—Say over 1000 Nigerian cities are environmentally distressed
Built environment experts have lamented the deplorable conditions of some Nigerian cities, saying over 1,000 of them are environmentally distressed owing to issues such as provision of inadequate infrastructure, lack of planning and disregard for environmental laws.
This is due to many factors ranging from absence of planning to lack of appropriate infrastructural facilities among others.
Lamenting the deplorable situation, the immediate past President, Nigerian Institute of Town Planners, NITP, Mr. Steve Onu, said health conditions of some of the urban centres in Nigeria were nothing to write home about.
According to Onu, the distressed nature of these cities is due to absence of planning, lack of sanitation, potable water, proper drainage, power supply and other facilities across the cities, insisting that most of the settlements were supposed to be planned with facilities.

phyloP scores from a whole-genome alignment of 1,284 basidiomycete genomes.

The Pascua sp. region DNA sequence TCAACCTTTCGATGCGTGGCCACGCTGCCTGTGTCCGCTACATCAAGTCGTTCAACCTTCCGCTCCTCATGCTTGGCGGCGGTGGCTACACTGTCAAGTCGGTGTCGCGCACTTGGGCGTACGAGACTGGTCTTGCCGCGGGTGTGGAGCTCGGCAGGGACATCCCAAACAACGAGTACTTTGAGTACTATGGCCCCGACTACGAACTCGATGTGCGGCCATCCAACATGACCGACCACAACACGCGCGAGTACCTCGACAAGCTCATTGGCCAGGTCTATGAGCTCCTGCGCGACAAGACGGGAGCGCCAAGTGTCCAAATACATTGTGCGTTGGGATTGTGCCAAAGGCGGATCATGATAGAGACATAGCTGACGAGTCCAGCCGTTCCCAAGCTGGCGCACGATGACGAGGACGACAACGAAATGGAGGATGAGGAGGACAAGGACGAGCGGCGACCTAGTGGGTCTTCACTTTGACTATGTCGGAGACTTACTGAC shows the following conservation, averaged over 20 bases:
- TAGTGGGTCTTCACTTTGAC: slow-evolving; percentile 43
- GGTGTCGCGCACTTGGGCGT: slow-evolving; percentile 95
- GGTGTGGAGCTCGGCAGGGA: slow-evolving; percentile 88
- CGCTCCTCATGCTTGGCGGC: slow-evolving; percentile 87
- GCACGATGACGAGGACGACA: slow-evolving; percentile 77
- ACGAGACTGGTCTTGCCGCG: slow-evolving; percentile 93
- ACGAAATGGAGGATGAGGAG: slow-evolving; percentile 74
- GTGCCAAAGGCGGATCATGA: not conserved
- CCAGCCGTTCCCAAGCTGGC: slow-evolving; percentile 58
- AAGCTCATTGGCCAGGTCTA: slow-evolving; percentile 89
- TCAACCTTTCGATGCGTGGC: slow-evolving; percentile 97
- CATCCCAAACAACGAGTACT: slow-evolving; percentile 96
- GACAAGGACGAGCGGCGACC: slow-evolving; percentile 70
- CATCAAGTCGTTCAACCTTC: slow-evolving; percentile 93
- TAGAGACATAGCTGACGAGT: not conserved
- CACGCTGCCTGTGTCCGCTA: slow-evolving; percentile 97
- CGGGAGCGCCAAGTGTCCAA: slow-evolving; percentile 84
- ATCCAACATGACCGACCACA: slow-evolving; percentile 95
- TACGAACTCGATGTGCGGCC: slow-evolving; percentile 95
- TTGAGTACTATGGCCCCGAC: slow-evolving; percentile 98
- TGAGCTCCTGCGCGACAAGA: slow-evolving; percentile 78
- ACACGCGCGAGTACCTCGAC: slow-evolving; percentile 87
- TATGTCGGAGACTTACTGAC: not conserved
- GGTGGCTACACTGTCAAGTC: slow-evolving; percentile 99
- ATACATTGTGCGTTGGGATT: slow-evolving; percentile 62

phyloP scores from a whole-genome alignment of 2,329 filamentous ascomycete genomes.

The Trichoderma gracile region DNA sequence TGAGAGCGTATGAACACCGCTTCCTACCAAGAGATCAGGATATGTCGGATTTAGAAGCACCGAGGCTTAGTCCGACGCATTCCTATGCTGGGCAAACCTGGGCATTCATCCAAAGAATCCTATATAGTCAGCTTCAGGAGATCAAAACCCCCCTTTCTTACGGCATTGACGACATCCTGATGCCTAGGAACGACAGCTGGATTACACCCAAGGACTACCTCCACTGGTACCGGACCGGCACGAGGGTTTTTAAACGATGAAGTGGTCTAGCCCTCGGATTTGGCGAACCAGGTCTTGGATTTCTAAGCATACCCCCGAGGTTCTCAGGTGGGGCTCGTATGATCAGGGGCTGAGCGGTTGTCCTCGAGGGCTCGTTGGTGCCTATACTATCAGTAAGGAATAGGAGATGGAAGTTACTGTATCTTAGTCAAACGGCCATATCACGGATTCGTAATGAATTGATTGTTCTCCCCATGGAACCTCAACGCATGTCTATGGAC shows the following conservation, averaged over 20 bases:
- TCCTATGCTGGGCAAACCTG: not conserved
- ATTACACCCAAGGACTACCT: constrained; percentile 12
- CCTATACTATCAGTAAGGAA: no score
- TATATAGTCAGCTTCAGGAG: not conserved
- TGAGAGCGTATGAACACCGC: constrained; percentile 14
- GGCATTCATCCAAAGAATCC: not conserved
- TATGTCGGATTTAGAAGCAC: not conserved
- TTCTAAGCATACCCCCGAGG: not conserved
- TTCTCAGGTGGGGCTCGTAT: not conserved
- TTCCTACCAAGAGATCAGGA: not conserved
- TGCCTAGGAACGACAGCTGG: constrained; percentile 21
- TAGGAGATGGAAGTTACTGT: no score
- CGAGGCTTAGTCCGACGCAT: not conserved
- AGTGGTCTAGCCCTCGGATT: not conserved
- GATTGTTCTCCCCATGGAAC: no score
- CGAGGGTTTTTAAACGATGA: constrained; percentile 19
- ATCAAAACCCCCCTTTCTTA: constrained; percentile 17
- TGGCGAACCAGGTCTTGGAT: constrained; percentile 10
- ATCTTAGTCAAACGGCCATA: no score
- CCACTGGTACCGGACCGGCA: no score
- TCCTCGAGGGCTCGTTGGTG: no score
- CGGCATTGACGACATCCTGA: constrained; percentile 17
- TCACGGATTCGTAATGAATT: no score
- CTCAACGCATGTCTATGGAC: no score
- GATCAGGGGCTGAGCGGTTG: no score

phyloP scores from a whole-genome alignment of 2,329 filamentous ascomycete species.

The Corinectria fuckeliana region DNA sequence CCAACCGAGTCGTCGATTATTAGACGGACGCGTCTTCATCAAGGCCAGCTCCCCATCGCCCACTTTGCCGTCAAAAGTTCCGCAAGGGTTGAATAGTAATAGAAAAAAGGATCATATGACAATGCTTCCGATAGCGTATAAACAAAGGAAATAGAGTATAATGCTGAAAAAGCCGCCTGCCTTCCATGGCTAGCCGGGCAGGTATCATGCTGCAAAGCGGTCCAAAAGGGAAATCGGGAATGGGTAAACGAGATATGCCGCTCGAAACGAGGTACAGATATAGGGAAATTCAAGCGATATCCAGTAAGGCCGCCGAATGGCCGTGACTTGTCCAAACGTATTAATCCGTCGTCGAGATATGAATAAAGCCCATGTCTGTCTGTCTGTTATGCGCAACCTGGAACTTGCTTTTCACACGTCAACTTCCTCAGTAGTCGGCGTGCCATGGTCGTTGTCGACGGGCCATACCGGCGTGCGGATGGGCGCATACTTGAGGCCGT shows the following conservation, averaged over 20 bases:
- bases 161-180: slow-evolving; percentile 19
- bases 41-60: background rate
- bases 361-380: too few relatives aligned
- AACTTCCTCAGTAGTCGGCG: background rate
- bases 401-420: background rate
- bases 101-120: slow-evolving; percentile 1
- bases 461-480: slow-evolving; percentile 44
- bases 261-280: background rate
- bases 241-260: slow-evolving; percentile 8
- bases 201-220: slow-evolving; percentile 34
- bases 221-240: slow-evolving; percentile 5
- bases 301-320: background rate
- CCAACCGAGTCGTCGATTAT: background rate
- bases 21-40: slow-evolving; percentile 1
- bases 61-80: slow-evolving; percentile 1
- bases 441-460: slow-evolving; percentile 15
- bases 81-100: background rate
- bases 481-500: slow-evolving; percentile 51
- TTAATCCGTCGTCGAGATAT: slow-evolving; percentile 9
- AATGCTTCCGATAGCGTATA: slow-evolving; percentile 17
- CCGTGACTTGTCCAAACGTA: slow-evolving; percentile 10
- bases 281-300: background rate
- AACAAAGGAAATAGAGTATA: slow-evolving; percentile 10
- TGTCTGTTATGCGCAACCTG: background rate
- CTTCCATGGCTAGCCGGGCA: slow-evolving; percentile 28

He disclosed that people just built houses without approved layouts, necessary design, building approvals, and others, adding that some locations in the urban centres have no water supply and good drainage system. “Instead of addressing the electricity problem, the government allowed individuals to be importing generators thereby polluting the environment with noise and fumes. In some locations, boreholes are being drilled indiscriminately without any regard for the environment.”
While emphasising the need to improve the quality of living in both rural and urban centres where 100 per cent of Nigerians live, he warned that the nation cannot continue to create slums in the name of development. “Those who travel by road across this country should tell us whether the environmental state of Okene in Kogi State is what it should be if we are serious,” he queried.